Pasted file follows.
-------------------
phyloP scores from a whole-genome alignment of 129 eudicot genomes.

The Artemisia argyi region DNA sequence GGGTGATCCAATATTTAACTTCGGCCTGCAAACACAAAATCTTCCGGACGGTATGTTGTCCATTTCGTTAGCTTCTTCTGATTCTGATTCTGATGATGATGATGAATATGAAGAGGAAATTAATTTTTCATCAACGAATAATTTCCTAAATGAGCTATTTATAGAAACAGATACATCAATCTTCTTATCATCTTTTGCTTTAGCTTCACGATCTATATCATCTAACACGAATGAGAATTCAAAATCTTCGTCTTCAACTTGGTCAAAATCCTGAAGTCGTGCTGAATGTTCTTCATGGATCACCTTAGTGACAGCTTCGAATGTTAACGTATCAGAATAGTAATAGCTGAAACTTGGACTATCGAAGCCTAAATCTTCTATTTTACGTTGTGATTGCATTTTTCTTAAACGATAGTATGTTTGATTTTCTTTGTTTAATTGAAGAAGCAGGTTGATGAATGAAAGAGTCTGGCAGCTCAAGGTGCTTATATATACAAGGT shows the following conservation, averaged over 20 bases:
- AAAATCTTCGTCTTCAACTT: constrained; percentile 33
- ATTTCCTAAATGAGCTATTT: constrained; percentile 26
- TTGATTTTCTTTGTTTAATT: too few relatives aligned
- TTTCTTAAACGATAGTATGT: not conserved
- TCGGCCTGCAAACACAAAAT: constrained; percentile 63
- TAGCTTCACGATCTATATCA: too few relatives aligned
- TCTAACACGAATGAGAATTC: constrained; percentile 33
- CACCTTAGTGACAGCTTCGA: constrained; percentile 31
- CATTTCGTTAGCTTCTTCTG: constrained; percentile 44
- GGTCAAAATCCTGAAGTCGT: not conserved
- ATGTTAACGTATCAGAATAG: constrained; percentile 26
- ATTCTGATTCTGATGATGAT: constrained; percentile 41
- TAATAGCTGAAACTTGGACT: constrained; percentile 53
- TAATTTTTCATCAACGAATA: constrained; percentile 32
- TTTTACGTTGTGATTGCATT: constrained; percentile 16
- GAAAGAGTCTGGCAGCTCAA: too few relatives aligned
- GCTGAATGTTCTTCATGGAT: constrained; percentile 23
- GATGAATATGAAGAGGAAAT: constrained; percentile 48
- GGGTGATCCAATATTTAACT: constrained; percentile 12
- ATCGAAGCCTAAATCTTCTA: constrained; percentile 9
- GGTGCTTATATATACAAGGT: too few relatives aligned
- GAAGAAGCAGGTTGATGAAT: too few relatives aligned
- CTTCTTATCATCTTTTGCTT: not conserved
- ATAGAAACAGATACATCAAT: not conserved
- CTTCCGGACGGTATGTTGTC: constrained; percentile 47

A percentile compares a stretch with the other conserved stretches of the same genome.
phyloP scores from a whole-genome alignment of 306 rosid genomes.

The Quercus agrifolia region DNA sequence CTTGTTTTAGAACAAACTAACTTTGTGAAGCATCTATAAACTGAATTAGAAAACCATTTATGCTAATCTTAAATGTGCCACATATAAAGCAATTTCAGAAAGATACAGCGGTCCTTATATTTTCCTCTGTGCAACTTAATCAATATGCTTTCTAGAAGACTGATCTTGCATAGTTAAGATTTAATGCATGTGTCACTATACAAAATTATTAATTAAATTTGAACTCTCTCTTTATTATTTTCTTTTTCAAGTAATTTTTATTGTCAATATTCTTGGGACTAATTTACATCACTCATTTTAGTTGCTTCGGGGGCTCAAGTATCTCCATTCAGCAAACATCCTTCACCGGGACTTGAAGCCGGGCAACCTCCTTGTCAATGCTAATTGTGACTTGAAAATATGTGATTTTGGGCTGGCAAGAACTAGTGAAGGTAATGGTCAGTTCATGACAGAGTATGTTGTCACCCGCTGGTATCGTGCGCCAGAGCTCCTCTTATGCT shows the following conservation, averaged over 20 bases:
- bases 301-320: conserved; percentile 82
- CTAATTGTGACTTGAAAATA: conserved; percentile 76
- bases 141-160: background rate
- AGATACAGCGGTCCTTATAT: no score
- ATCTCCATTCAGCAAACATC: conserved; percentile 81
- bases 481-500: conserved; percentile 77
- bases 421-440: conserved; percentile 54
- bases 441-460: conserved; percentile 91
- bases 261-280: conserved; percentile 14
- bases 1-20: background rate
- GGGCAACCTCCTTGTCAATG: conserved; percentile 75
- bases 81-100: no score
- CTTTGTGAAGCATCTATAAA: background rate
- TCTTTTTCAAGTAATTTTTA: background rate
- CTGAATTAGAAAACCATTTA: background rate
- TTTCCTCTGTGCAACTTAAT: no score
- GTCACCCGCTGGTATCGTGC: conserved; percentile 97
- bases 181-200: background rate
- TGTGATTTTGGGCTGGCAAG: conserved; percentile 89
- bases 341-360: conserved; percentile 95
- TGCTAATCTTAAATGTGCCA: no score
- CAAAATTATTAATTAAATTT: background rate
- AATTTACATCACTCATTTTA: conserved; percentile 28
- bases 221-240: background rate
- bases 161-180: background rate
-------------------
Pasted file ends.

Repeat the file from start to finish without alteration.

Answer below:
phyloP scores from a whole-genome alignment of 129 eudicot genomes.

The Artemisia argyi region DNA sequence GGGTGATCCAATATTTAACTTCGGCCTGCAAACACAAAATCTTCCGGACGGTATGTTGTCCATTTCGTTAGCTTCTTCTGATTCTGATTCTGATGATGATGATGAATATGAAGAGGAAATTAATTTTTCATCAACGAATAATTTCCTAAATGAGCTATTTATAGAAACAGATACATCAATCTTCTTATCATCTTTTGCTTTAGCTTCACGATCTATATCATCTAACACGAATGAGAATTCAAAATCTTCGTCTTCAACTTGGTCAAAATCCTGAAGTCGTGCTGAATGTTCTTCATGGATCACCTTAGTGACAGCTTCGAATGTTAACGTATCAGAATAGTAATAGCTGAAACTTGGACTATCGAAGCCTAAATCTTCTATTTTACGTTGTGATTGCATTTTTCTTAAACGATAGTATGTTTGATTTTCTTTGTTTAATTGAAGAAGCAGGTTGATGAATGAAAGAGTCTGGCAGCTCAAGGTGCTTATATATACAAGGT shows the following conservation, averaged over 20 bases:
- AAAATCTTCGTCTTCAACTT: constrained; percentile 33
- ATTTCCTAAATGAGCTATTT: constrained; percentile 26
- TTGATTTTCTTTGTTTAATT: too few relatives aligned
- TTTCTTAAACGATAGTATGT: not conserved
- TCGGCCTGCAAACACAAAAT: constrained; percentile 63
- TAGCTTCACGATCTATATCA: too few relatives aligned
- TCTAACACGAATGAGAATTC: constrained; percentile 33
- CACCTTAGTGACAGCTTCGA: constrained; percentile 31
- CATTTCGTTAGCTTCTTCTG: constrained; percentile 44
- GGTCAAAATCCTGAAGTCGT: not conserved
- ATGTTAACGTATCAGAATAG: constrained; percentile 26
- ATTCTGATTCTGATGATGAT: constrained; percentile 41
- TAATAGCTGAAACTTGGACT: constrained; percentile 53
- TAATTTTTCATCAACGAATA: constrained; percentile 32
- TTTTACGTTGTGATTGCATT: constrained; percentile 16
- GAAAGAGTCTGGCAGCTCAA: too few relatives aligned
- GCTGAATGTTCTTCATGGAT: constrained; percentile 23
- GATGAATATGAAGAGGAAAT: constrained; percentile 48
- GGGTGATCCAATATTTAACT: constrained; percentile 12
- ATCGAAGCCTAAATCTTCTA: constrained; percentile 9
- GGTGCTTATATATACAAGGT: too few relatives aligned
- GAAGAAGCAGGTTGATGAAT: too few relatives aligned
- CTTCTTATCATCTTTTGCTT: not conserved
- ATAGAAACAGATACATCAAT: not conserved
- CTTCCGGACGGTATGTTGTC: constrained; percentile 47

A percentile compares a stretch with the other conserved stretches of the same genome.
phyloP scores from a whole-genome alignment of 306 rosid genomes.

The Quercus agrifolia region DNA sequence CTTGTTTTAGAACAAACTAACTTTGTGAAGCATCTATAAACTGAATTAGAAAACCATTTATGCTAATCTTAAATGTGCCACATATAAAGCAATTTCAGAAAGATACAGCGGTCCTTATATTTTCCTCTGTGCAACTTAATCAATATGCTTTCTAGAAGACTGATCTTGCATAGTTAAGATTTAATGCATGTGTCACTATACAAAATTATTAATTAAATTTGAACTCTCTCTTTATTATTTTCTTTTTCAAGTAATTTTTATTGTCAATATTCTTGGGACTAATTTACATCACTCATTTTAGTTGCTTCGGGGGCTCAAGTATCTCCATTCAGCAAACATCCTTCACCGGGACTTGAAGCCGGGCAACCTCCTTGTCAATGCTAATTGTGACTTGAAAATATGTGATTTTGGGCTGGCAAGAACTAGTGAAGGTAATGGTCAGTTCATGACAGAGTATGTTGTCACCCGCTGGTATCGTGCGCCAGAGCTCCTCTTATGCT shows the following conservation, averaged over 20 bases:
- bases 301-320: conserved; percentile 82
- CTAATTGTGACTTGAAAATA: conserved; percentile 76
- bases 141-160: background rate
- AGATACAGCGGTCCTTATAT: no score
- ATCTCCATTCAGCAAACATC: conserved; percentile 81
- bases 481-500: conserved; percentile 77
- bases 421-440: conserved; percentile 54
- bases 441-460: conserved; percentile 91
- bases 261-280: conserved; percentile 14
- bases 1-20: background rate
- GGGCAACCTCCTTGTCAATG: conserved; percentile 75
- bases 81-100: no score
- CTTTGTGAAGCATCTATAAA: background rate
- TCTTTTTCAAGTAATTTTTA: background rate
- CTGAATTAGAAAACCATTTA: background rate
- TTTCCTCTGTGCAACTTAAT: no score
- GTCACCCGCTGGTATCGTGC: conserved; percentile 97
- bases 181-200: background rate
- TGTGATTTTGGGCTGGCAAG: conserved; percentile 89
- bases 341-360: conserved; percentile 95
- TGCTAATCTTAAATGTGCCA: no score
- CAAAATTATTAATTAAATTT: background rate
- AATTTACATCACTCATTTTA: conserved; percentile 28
- bases 221-240: background rate
- bases 161-180: background rate